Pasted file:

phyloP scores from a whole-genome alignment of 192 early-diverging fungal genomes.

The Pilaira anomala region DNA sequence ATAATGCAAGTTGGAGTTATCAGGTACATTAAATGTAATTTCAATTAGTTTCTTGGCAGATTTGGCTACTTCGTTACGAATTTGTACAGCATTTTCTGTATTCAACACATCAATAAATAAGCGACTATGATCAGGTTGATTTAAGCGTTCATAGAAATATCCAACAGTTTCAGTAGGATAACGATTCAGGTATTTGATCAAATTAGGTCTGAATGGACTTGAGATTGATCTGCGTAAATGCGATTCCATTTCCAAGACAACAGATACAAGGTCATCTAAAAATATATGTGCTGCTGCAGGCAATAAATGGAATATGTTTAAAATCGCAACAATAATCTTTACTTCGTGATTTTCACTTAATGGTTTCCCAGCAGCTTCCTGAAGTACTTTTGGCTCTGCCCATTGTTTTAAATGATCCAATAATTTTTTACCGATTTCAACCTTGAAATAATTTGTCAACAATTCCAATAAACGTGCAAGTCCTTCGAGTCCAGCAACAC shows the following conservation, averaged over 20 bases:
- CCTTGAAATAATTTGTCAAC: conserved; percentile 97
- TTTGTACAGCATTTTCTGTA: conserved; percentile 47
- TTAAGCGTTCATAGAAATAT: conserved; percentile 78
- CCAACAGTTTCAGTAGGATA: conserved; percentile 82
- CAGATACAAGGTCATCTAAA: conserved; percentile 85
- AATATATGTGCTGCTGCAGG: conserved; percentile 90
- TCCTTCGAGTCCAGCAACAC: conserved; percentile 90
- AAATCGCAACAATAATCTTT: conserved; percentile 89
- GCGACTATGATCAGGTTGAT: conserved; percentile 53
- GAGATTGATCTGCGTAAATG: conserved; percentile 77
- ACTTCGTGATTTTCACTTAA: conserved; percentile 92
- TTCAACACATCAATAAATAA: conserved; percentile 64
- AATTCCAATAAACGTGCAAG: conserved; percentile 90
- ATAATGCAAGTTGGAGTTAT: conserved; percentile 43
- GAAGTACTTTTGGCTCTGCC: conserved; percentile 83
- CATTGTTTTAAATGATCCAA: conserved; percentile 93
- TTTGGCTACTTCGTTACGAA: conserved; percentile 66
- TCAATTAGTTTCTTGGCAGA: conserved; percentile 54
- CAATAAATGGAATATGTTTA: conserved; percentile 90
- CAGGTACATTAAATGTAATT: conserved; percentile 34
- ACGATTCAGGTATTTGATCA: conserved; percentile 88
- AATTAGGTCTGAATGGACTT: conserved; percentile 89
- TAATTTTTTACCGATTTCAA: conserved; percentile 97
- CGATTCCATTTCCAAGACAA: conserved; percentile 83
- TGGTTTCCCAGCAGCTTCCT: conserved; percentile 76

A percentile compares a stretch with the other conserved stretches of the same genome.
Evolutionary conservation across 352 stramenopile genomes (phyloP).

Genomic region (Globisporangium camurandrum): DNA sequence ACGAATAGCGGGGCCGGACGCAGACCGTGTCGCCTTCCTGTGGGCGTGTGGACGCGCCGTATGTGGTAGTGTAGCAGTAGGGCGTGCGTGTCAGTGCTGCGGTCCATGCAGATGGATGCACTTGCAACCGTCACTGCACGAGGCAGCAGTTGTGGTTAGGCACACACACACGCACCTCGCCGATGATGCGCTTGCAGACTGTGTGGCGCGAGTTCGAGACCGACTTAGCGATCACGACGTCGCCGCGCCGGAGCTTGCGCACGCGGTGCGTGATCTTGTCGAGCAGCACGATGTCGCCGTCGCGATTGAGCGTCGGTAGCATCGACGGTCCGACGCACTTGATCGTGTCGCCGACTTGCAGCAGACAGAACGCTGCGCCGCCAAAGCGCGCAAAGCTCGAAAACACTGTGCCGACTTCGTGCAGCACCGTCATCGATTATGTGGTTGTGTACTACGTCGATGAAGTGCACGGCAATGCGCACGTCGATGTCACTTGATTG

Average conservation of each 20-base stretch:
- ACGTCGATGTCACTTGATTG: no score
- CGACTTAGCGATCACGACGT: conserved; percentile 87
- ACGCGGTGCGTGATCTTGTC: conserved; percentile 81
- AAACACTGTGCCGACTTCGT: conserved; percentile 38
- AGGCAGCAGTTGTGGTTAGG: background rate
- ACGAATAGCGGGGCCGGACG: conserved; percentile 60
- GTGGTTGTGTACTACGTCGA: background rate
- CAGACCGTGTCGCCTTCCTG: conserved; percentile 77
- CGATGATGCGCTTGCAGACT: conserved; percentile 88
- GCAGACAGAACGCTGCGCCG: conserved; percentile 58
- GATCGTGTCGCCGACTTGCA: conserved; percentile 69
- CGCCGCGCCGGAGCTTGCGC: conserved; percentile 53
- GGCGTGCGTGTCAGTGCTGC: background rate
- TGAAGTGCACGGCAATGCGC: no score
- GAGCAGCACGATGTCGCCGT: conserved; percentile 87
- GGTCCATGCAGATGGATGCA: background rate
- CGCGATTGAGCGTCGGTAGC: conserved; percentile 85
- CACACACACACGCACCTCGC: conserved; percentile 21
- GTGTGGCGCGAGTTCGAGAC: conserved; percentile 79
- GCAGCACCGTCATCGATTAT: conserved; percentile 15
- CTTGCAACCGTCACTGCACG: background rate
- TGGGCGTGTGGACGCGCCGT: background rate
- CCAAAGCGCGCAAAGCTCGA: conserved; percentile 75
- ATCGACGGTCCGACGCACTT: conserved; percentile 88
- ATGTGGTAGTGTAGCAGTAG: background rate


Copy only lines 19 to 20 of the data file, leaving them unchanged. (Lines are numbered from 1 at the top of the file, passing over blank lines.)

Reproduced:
- TTTGGCTACTTCGTTACGAA: conserved; percentile 66
- TCAATTAGTTTCTTGGCAGA: conserved; percentile 54